Also, the global rise in cybercrime has necessitated the need for governments to be a step ahead of hackers. Governments may need to offer local cybersecurity experts attractive employment packages to prevent capital flight and reduce the risk of frequent network breaches. These professionals could use blockchain technology to prevent unauthorized access to sensitive government data. Local cybersecurity experts can develop innovative, high-quality infrastructure, multi-factor authentication, and built-in virus and malware detection software.   

 

Additionally, the sensitization of citizens addresses one of the root causes of the problem; a lack of knowledge. Advertisements may use catchy jingles, cartoons, and storytelling measures to capture the attention of citizens of all ages. Organizers can draw their team from a treasure trove of creative people to produce inspiring content for citizens. This can assist in promoting safe cyber practices such as multi-factor authentication that would make it more difficult for cybercriminals to trick people.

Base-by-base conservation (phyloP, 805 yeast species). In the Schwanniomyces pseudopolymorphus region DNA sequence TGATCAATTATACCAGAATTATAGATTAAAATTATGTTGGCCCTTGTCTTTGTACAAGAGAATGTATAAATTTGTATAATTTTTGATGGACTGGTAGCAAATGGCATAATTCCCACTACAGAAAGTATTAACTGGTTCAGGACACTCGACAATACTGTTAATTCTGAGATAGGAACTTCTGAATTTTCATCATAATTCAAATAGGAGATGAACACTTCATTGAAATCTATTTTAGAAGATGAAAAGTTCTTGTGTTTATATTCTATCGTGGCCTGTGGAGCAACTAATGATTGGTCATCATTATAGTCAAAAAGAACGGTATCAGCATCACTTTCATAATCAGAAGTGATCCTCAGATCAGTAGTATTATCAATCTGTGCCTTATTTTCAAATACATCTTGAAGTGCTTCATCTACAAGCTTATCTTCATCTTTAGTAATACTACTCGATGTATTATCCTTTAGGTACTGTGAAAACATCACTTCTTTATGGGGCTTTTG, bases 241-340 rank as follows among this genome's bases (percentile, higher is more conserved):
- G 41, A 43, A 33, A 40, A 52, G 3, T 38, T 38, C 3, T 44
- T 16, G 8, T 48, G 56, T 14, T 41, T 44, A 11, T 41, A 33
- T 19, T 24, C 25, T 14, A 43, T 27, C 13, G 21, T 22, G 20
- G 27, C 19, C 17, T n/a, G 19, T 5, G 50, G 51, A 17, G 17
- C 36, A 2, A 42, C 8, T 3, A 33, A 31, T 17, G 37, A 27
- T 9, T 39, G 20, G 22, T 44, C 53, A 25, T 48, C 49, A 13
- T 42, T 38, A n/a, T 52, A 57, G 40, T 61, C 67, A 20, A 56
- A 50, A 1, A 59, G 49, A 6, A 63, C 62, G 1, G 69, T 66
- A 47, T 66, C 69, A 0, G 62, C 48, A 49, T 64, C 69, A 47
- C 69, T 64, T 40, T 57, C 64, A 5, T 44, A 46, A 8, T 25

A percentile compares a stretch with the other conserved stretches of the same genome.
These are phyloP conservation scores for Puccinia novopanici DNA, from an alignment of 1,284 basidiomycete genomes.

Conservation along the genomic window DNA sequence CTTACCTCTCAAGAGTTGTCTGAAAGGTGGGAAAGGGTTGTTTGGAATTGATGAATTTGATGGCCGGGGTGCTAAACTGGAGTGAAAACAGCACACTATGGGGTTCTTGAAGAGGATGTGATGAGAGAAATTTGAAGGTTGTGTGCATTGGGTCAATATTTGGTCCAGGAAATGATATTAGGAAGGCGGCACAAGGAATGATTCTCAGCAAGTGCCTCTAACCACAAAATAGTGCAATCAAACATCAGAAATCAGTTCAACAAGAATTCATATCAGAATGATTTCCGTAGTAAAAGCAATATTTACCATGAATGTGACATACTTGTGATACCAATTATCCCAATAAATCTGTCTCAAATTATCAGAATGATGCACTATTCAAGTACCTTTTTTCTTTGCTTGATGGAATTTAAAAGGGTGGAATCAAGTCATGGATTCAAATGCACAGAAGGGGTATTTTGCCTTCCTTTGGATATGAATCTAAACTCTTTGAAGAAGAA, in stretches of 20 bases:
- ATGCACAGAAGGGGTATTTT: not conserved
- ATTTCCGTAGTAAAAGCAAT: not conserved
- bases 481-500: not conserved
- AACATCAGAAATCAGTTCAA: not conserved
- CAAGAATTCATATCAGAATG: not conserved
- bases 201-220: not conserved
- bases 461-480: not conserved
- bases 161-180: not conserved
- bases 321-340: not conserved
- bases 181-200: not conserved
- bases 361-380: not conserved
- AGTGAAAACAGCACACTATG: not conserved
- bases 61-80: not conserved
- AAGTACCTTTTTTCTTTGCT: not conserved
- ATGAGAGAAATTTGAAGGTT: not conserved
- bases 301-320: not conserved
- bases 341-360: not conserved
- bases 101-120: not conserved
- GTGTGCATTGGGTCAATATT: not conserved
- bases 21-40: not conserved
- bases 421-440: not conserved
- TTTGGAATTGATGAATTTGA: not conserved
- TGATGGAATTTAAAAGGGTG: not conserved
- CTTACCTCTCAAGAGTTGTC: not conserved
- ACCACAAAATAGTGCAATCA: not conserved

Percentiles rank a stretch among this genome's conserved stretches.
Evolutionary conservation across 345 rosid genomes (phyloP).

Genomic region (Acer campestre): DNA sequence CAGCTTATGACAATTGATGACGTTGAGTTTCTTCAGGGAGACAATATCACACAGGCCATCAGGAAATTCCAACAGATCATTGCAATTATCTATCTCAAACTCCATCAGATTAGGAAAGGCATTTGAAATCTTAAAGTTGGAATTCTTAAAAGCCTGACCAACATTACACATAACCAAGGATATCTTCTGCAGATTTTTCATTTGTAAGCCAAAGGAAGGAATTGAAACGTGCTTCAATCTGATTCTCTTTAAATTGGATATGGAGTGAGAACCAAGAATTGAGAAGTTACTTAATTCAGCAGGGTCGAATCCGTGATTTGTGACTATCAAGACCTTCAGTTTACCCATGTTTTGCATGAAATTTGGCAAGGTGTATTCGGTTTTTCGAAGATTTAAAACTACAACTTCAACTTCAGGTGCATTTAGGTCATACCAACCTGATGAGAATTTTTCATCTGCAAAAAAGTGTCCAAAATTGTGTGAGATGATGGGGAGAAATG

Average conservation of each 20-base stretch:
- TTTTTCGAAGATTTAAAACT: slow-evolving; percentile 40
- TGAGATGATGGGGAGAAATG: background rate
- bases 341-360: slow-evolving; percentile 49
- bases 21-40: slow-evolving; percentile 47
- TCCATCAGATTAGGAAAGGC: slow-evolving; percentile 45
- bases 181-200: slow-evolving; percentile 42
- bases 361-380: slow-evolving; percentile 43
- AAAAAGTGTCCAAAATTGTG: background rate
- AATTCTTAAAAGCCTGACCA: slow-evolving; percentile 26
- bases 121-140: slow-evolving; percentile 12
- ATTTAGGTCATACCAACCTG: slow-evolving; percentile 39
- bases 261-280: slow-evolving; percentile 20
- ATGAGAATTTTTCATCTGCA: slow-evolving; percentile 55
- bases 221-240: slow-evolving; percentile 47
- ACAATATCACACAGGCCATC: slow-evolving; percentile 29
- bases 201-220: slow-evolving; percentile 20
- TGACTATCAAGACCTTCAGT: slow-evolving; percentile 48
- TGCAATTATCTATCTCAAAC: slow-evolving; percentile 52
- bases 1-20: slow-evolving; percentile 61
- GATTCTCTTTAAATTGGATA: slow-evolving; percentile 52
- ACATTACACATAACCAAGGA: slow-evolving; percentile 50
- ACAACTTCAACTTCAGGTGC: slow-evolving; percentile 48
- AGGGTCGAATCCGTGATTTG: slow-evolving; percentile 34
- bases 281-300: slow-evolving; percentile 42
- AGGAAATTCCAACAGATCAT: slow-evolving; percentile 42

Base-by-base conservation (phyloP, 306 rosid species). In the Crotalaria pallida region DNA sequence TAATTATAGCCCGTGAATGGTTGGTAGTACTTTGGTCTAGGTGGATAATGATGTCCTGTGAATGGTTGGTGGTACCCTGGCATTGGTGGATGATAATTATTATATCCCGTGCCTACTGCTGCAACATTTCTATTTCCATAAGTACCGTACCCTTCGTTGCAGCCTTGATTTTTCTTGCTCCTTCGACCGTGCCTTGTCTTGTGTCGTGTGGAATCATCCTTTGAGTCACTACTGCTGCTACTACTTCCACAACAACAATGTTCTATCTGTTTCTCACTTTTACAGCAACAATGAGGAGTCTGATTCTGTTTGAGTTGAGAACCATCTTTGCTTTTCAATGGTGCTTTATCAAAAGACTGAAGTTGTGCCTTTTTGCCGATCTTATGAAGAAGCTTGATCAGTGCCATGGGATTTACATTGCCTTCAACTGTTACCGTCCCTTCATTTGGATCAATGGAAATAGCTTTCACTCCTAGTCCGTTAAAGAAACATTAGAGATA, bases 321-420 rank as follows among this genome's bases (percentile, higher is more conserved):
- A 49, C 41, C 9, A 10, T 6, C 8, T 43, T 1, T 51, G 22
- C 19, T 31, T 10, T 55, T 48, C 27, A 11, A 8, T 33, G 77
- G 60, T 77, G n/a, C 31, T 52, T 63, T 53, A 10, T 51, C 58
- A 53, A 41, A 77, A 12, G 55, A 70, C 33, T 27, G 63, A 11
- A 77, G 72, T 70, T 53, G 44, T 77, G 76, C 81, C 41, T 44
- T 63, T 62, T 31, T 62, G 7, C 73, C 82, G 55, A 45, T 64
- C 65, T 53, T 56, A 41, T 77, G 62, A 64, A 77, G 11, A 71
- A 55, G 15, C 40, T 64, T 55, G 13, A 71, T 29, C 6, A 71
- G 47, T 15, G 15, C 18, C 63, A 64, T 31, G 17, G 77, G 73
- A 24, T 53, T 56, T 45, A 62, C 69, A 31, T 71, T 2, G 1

Finally, crucial components of cybersecurity, including proper ethics and employment opportunities within the field, should be integrated into the Nigerian educational system. From as early as their primary school education, children must understand the central issues concerning cybersecurity and its social and economic implications (see illustration 1 below).


Illustration 1: Mitigating cybercrime in Nigeria

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Cybercrime is rapidly becoming a menace around the world. However, countries like Denmark and Estonia have improved their digital cyberspace remarkably through effective policies and strategies. The previous recommendations may assist in reducing cybersecurity attacks, at least in the medium to long term.

 

After all, no criminal likes to get caught, even the most hardened.